I do not wish to prolong the discussion upon the merits of the Clause, but I wish to point out to the Chancellor of the Exchequer, and I think he realises it himself, that the undertaking 377 which he gave in the course of discussion the other day to the effect that this Clause was to be prospective and not retrospective has brought about rather a curious position. I think I am speaking fairly when I say that the other day he gave us that undertaking really for value received across the floor of the House, and I scarcely think in connection with this Finance Bill that he is quite at liberty to consider the whole question as still open for discussion, and that it is enough to say that the Debate tomorrow will not be prejudiced. I rather think that as he gave policy holders—for that is what it comes to—to understand that no retrospective proposal was being made, and that now it is proposed that this levy should be made so as to refer to existing or old contracts he should defer proceeding with that part of the proposal until he brings forward another Finance Bill. It would be unfair to policy holders that they should feel that they have been deprived of the opportunity of organising themselves and expressing their views in the ordinary way, or, rather, that they have been thrown off their guard, because the right hon. Gentleman gave them to understand there was no necessity for doing anything of the sort. Speaking as a private Member of the House, I think the Chancellor of the Exchequer would bring about rather an unfortunate position if he gave an undertaking or promise of that kind and then quite inadvertently went back upon it in a way that there seems to be a risk of our being asked to do tomorrow. It is quite clear from the context of the Chancellor of the Exchequer's remarks as to the Clause being prospective, that he really meant to assure us that the Clause was not to be retrospective. I am quite in favour of this practice of the insurance companies being brought to an end once for all; I think it has been tolerated far too long. I do not think it is fair to say that it is retrospective taxation. Whether it should refer back to old contracts is a fair matter for debate in view of what the Chancellor of the Exchequer said the other day.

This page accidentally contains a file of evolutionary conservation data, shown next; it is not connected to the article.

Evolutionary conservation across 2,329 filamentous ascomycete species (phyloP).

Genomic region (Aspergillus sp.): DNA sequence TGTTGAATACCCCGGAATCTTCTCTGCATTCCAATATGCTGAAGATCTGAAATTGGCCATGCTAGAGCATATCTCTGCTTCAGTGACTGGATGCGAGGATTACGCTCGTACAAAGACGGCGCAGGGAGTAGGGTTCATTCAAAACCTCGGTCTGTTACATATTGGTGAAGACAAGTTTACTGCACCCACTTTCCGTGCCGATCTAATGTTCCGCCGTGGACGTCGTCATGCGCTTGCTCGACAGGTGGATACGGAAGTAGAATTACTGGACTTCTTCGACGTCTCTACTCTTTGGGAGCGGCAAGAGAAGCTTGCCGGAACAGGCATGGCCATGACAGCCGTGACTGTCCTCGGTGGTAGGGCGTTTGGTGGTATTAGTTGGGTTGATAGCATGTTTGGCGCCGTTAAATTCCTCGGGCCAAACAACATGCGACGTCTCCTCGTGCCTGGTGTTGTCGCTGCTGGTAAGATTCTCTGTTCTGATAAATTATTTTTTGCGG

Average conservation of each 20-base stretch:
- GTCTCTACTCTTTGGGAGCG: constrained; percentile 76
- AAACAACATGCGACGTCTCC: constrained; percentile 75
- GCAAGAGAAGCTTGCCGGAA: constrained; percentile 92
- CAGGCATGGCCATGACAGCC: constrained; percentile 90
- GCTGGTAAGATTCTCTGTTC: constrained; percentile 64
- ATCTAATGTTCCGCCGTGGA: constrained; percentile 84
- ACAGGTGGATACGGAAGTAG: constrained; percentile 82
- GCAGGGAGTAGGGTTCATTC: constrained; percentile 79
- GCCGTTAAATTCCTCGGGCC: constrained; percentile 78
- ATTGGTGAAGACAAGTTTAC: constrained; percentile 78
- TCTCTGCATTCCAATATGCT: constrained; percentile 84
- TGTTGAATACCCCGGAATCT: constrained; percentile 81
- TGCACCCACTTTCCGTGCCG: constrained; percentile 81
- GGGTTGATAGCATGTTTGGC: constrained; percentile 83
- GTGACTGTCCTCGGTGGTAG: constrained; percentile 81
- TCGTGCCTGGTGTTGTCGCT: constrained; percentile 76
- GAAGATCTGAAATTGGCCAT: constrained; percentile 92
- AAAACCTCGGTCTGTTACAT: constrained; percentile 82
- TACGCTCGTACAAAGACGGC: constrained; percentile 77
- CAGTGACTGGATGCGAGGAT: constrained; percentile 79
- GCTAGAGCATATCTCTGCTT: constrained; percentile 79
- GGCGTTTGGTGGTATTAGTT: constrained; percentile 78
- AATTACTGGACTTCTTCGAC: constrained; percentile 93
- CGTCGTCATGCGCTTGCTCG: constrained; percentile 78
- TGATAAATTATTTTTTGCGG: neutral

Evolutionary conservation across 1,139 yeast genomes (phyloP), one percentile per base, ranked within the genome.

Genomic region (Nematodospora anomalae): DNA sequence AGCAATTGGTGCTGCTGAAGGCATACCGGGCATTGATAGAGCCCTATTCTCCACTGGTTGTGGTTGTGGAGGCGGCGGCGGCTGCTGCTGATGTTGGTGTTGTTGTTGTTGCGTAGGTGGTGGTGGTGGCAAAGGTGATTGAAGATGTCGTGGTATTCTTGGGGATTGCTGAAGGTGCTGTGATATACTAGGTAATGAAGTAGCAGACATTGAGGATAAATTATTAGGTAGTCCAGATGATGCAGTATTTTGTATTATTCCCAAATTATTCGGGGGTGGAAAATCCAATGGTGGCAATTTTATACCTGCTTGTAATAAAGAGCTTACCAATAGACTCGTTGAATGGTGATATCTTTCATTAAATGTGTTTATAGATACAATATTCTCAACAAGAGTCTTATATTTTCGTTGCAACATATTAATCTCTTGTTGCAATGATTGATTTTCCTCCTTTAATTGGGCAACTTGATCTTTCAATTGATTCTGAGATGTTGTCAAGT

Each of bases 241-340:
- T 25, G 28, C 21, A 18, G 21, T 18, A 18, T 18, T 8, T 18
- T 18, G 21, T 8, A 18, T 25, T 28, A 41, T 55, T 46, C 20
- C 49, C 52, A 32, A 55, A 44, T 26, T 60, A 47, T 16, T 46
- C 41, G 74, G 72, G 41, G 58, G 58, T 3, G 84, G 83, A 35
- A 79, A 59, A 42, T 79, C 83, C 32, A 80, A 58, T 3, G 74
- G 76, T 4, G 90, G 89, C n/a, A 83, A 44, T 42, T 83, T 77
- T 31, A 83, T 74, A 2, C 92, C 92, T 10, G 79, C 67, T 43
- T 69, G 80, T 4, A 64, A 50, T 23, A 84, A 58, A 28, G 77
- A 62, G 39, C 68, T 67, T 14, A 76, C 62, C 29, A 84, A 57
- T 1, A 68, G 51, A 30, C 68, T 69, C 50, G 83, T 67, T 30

§ Mr. BRYCE
I want to emphasise what has been said by the right hon. Member for Dundee (Mr. Churchill). As a director of one of the large insurance companies I know what an extreme hardship this inflicts upon very large numbers of people, not of large means, who are serving in the Army and with other forces of the Crown. It is a point which I brought before the 378 Chancellor of the Exchequer when this Resolution was up for Second Beading. He promised to consider the Amendment which I then gave him to provide for this particular point, but I do not think that in the Clause he has done that.